U.S. Treasury yields ticked lower Monday, providing early support for tech stocks that could extend throughout the week as the government looks to unload nearly $330 billion in new debt onto a cautious and unsteady bond market.
Turkey President Recep Tayyip Erdogan fired the country's central bank chief, Naci Agba, over the weekend, just days after he had approved an 200 basis point interest rate hike designed to blunt the impact of inflation in the struggling economy.
"The new political interference from Erdogan, who has long railed against hiking interest rates because he thinks they cause inflation, send the lira into a tailspin on fears that international investors will pull their money from the country on concerns of new rate cuts the would undermine the orthodox “'bitter medicine' of further interest rate hikes to stabilize and strengthen the currency," said Saxo Bank strategists. "The country is already low on reserves and could, in extremis have to implement capital controls if capital flight, whether domestic or foreign, becomes a deepening problem."
The move sent the Turkish lira down 15% against the U.S. dollar, the steepest decline in nearly three years, and triggered a rush to safe-have assets in Europe and elsewhere, including U.S. Treasury bonds, with benchmark 10-year notes falling to 1.68% from the 1.75% peak, the highest since January 2020, they reached during the height of last -week's sell off.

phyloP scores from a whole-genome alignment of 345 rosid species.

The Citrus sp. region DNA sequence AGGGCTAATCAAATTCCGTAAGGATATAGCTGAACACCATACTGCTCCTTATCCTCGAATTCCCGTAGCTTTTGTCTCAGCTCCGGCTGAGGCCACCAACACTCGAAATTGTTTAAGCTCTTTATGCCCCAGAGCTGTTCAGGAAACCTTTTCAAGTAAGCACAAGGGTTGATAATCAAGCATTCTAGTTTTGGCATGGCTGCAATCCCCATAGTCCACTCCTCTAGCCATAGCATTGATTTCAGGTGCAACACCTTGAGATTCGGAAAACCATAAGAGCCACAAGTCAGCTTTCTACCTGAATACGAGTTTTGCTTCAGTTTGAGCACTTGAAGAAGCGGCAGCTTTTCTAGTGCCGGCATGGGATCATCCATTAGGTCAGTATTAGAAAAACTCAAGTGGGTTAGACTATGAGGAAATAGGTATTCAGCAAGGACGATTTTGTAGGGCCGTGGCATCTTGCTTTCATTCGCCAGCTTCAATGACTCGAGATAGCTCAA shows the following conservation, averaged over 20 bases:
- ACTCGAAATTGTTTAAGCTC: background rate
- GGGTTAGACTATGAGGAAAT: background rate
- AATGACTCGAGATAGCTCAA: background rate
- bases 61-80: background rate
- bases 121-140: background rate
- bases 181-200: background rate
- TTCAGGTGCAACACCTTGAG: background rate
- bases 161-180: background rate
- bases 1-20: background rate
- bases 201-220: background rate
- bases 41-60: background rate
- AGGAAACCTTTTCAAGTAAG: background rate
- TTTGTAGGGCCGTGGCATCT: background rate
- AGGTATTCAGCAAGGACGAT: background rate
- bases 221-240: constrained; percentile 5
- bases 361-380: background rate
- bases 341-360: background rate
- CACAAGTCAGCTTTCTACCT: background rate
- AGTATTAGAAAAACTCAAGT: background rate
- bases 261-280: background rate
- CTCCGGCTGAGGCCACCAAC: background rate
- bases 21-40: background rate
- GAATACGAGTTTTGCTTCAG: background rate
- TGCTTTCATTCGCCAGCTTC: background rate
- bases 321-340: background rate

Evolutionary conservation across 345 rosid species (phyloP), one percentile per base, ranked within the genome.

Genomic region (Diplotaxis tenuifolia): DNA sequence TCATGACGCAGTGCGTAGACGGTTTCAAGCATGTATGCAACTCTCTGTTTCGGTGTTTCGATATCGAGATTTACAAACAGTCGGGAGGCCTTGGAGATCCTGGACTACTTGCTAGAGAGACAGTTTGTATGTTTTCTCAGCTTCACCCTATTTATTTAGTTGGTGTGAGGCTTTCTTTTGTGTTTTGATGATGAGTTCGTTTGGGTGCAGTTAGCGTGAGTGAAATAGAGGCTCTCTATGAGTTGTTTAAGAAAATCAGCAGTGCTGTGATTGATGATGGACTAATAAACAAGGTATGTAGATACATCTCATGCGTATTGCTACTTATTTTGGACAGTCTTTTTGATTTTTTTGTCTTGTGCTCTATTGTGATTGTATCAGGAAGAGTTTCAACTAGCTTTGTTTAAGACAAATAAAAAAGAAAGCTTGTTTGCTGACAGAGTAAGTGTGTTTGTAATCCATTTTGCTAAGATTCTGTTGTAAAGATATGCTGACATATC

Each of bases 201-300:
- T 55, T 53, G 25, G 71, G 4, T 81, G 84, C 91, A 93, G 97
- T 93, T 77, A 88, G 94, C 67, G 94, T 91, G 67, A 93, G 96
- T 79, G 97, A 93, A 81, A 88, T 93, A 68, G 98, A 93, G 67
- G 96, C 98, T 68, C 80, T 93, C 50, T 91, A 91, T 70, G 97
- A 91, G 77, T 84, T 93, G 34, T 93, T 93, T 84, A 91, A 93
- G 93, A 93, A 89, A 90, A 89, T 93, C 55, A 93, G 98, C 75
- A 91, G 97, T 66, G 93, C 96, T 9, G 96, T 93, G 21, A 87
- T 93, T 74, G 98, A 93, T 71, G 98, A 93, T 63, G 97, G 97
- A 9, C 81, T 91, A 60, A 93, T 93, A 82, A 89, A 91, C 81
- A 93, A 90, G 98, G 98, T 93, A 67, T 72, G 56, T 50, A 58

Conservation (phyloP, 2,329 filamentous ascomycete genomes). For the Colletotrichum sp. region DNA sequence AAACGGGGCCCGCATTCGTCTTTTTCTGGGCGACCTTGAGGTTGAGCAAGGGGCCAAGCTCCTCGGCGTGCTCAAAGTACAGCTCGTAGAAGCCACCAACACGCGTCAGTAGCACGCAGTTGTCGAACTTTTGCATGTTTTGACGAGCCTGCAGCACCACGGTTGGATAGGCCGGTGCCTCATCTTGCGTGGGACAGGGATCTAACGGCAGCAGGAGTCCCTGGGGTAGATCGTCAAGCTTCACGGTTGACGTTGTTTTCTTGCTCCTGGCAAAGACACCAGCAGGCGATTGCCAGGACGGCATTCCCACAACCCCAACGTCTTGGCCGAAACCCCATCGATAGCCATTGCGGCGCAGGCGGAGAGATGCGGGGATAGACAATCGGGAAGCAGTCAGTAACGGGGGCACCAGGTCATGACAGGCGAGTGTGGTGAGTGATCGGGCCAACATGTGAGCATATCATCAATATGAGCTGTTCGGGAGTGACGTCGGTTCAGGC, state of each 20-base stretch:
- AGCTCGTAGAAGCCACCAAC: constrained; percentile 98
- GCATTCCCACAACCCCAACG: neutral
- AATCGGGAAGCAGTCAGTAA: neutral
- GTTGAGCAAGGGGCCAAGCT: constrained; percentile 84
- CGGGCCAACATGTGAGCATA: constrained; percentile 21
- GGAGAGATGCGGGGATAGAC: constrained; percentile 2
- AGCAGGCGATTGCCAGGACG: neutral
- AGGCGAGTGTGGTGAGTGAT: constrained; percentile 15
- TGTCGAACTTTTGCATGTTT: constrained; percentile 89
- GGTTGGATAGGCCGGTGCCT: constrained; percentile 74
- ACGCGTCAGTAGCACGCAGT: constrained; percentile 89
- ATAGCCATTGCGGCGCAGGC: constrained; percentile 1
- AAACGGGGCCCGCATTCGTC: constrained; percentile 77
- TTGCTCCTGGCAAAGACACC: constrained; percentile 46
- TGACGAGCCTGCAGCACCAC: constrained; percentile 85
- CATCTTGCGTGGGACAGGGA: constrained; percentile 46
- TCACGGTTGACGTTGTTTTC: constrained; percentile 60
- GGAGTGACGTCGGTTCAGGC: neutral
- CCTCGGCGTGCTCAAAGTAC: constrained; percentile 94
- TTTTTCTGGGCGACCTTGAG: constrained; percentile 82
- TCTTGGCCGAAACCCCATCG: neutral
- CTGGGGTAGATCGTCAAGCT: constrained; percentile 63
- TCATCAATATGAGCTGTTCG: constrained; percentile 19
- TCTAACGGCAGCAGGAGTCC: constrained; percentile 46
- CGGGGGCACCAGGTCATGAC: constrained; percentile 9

Ironically, much of what Governor Agba said with respect to rate hikes -- which he linked to shift in global investor appetite, loose central bank policies around the world, rising commodity prices and near-term inflation risks -- are concerns that have triggered the longest rise in U.S. Treasury bond yields in eight years and corresponding pullback in tech and growth stocks.
Further upward pressure followed last week when the Federal Reserve, fresh off its March policy meeting that pledge to keep rates at record lows for at least the next two years -- even as the economy looks set to grow at its fastest pace since 1984 -- ended a capital break for domestic banks that could lead to further Treasury bond sales, and thus higher yields, in the months ahead.
Normally, that would have investors exceedingly nervous heading into a hectic week of bond auctions, which includes a $60 billion sale of benchmark 2-year notes on Tuesday and another $62 billion in 7-year notes on Thursday, as inflation signals hot up and deficit hawks renew their criticisms of the Biden Administration's $1.9 trillion American Rescue Act.
Turkey's brewing currency crisis, however, alongside the sputtering vaccine rollout efforts in Europe that are likely to delay the region's post-pandemic re-opening, are likely to boost demand from international investors for the U.S. assets on sale this week, keeping prices high and borrowing costs low.
A $38 billion sale of benchmark 10-year notes earlier this month, in fact, drew solid international demand, with foreign investors taking up 57% of the overall total.
That said, analysts at JPMorgan caution that the Fed's removal of the SLR benefit, just as primary dealers are likely needed to take-up a greater share of the $209 billion in coupon paper on sale this week, could lead to another leg higher in Treasury yields -- and corresponding pressures on U.S. stocks -- in the days ahead.
"While valuations are supportive of increased demand from foreign investors ... foreign demand alone is unlikely to stabilize Treasury yields," JPMorgan said. "Moreover, over the very near term, liquidity conditions lend upside risk to yields ahead of (this) week’s supply process."